Entry-Level Finance Jobs: 5 Steps to Secure Your Future

Entry-Level Finance Jobs: 5 Steps to Secure Your Future

So you’ve landed your first job after graduation, and your finance career is preparing to launch, congratulations! Keep in mind that your first job is but one step toward a successful, long-term career in finance. Along with working hard on the job, you should take additional steps along the way to reach your goals.

1. Continue learning and achieving education toward additional degrees and/or certifications. Kudos to you for receiving your 4-year undergraduate degree, that’s one of the first steps that you need to take if you want to get ahead in the finance industry. But learning doesn’t stop with your first diploma.

Depending on which career path you’re traveling down, you will need additional coursework, degrees and certifications to advance to the top finance and accounting jobs. Want to secure that senior financial analyst gig? An MBA can help you get there. Is the certified public accountant (CPA) route in your future? Plan on studying for your CPA exam, now.

Interested in working in investments and selling securities? You’ll need to study for and pass your series 7 and 63 exams as required by the Financial Industry Regulatory Authority (FINRA). Other finance jobs require additional certifications, too, and FINRA has clearly established guidelines and regulations for professionals working in these roles . Your employer typically will sponsor you and have a process in place to help you to attain these goals.

2. Strive to get assignments on high-profile projects and with the top teams. If you want to stand out, you need to continually prove yourself as someone who contributes in a big way. Those are the people who put in the long hours and are resourceful. Learn everything you possibly can about your employer’s business.

Do your research and find out what you can do to position yourself as a change maker who can get things done and contribute to the bottom line. Keep your ears open, ask questions and try to spend time with influencers so you hear about the hot projects or assignments first. That way you can raise your hand when teams are set up or assignments are dealt.

3. Build a strong digital presence and be visible online. It’s smart to make your mark at the organization where you start out, because it might put you in line for promotion. But if you plan to seek out opportunities with different companies in town or across the nation, you need to promote your personal brand online.

Take the time to develop a robust profile on LinkedIn and join groups for finance professionals. Post content, comment on group discussions and connect with people who work at companies you would like to associate with. Combine this with a professional Twitter profile and take part in online forums and discussions about the finance industry regularly. Just be visible. This is also a good time to clean up your digital profiles so your past life doesn’t come back to haunt you (you know those pictures we’re talking about).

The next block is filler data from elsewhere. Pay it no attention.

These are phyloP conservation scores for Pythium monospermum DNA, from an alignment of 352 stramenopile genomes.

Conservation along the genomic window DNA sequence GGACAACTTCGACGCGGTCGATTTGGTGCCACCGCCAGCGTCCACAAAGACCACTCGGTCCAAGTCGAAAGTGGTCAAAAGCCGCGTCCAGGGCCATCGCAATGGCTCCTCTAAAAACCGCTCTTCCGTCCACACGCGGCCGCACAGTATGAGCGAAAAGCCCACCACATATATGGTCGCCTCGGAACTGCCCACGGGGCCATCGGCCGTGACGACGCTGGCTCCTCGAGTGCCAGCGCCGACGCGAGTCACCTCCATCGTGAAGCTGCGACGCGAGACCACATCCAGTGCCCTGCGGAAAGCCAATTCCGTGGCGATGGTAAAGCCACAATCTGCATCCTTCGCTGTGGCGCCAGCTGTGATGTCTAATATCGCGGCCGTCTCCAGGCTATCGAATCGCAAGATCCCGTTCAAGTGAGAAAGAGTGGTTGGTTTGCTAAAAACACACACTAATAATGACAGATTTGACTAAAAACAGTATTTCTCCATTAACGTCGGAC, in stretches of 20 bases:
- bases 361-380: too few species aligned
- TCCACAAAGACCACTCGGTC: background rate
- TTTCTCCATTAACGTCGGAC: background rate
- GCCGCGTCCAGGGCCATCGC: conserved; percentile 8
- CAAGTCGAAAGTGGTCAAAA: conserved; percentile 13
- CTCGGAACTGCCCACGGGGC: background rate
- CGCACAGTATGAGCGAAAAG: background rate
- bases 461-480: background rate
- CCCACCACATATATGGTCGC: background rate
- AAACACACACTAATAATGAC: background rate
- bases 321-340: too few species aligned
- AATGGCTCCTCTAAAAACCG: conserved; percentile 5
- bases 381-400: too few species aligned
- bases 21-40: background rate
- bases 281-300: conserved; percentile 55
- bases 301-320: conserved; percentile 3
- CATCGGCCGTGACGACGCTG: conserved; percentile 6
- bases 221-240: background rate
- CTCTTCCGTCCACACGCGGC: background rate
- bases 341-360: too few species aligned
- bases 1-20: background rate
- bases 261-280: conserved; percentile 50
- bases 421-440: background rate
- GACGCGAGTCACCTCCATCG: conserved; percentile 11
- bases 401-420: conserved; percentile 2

4. Attend finance industry networking events on a regular basis. While what you know can help you get your foot in the door early in your finance career, it’s who you know that will help get you a promotion or a better job somewhere else.

Build your network of professional relationships outside of the office by attending networking events and volunteering to organize or help out at future get-togethers or charitable activities. Networking groups provide an excellent opportunity to meet new people in the finance industry and stay on top of the latest news.

5. Don’t burn bridges. Even some of the best and brightest people have been fired or left positions on “not the best of terms” – do the names Steve Jobs, mayor Michael Bloomberg or super bowl winning coach Bill Belichick ring a bell? Losing a job can happen to anyone. And just about everyone has dealt with some backstabbing at the office.

Take the high road and know that everything isn’t always going to come up daisies or go your way. If you have a negative experience with a company or individual, try to suck it up, keep any vitriol to yourself and move on. The pain will ease over time, and your grace under duress will impress.

Remembering the Golden Rule doesn’t hurt either. Treating everyone the way you would like to be treated is never a bad idea. The person you do a bad turn to today, may be the person who decides whether you get hired, fired or passed over tomorrow.

Photo Source: Shutterstock


FINRA Registration and Examination Requirements. Financial Industry Regulatory Authority website. Available at http://www.finra.org/industry/compliance/registration/qualificationsexams/qualifications/p011051. Accessed Nov. 25, 2013.

Looking for a Finance Job? Look Outside of Wall Street

Looking for a Finance Job? Look Outside of Wall Street

For years, finance grads have looked to our nation’s largest financial centers to launch their finance careers. Wall Street employs the highest number of people in the finance industry (436,000) by far, but the number of jobs in New York has declined by 7.4 percent since 2007.1

The other big U.S. financial hot spots Boston, San Francisco, Chicago and Los Angeles have also seen declines. Across the top five, a net loss of 39,000 jobs occurred from 2007 to 2012. Fortunately, jobs in the financial sector are cropping up in other cities across the nation – with a net gain of 12,000 finance jobs outside of the top five during this same time period.2

Where Are the Finance Jobs Going?

So the top five financial hot spots are losing jobs, where should you look if you’re a recent grad searching for entry-level finance jobs? If you still aspire to work on Wall Street or in one of the other financial centers, jobs are still available for the top candidates who excelled in college, achieved excellent grades and are able to stand out in a sea of applicants.

If working on Wall Street isn’t important to you, or staying closer to home (away from the big city) sounds appealing – you now have more options.

The cities that realized the most growth in finance jobs from 2007 to 2012 include:2

St. Louis, Missouri/Illinois – This city in the heart of the Midwest, the home of baseball’s Cardinals, added 5,600 jobs for an increase of 85 percent.

Washington, DC and surrounding areas – Finance jobs added near our nation’s capital amounted to 4,400 for an increase of 28 percent.

Phoenix, Arizona – Finance opportunities in the desert, home of basketball’s Suns, grew with 3,900 jobs added or an increase of 36 percent.

Dallas-Fort Worth, Texas – Deep in the heart of North Texas, the booming DFW metroplex added 2,600 jobs for an increase of 14 percent.

Some of the other growing markets for finance jobs during this same period were Des Moines, Iowa; Bridgeport, Connecticut; and Tampa/St. Petersburg, Florida.2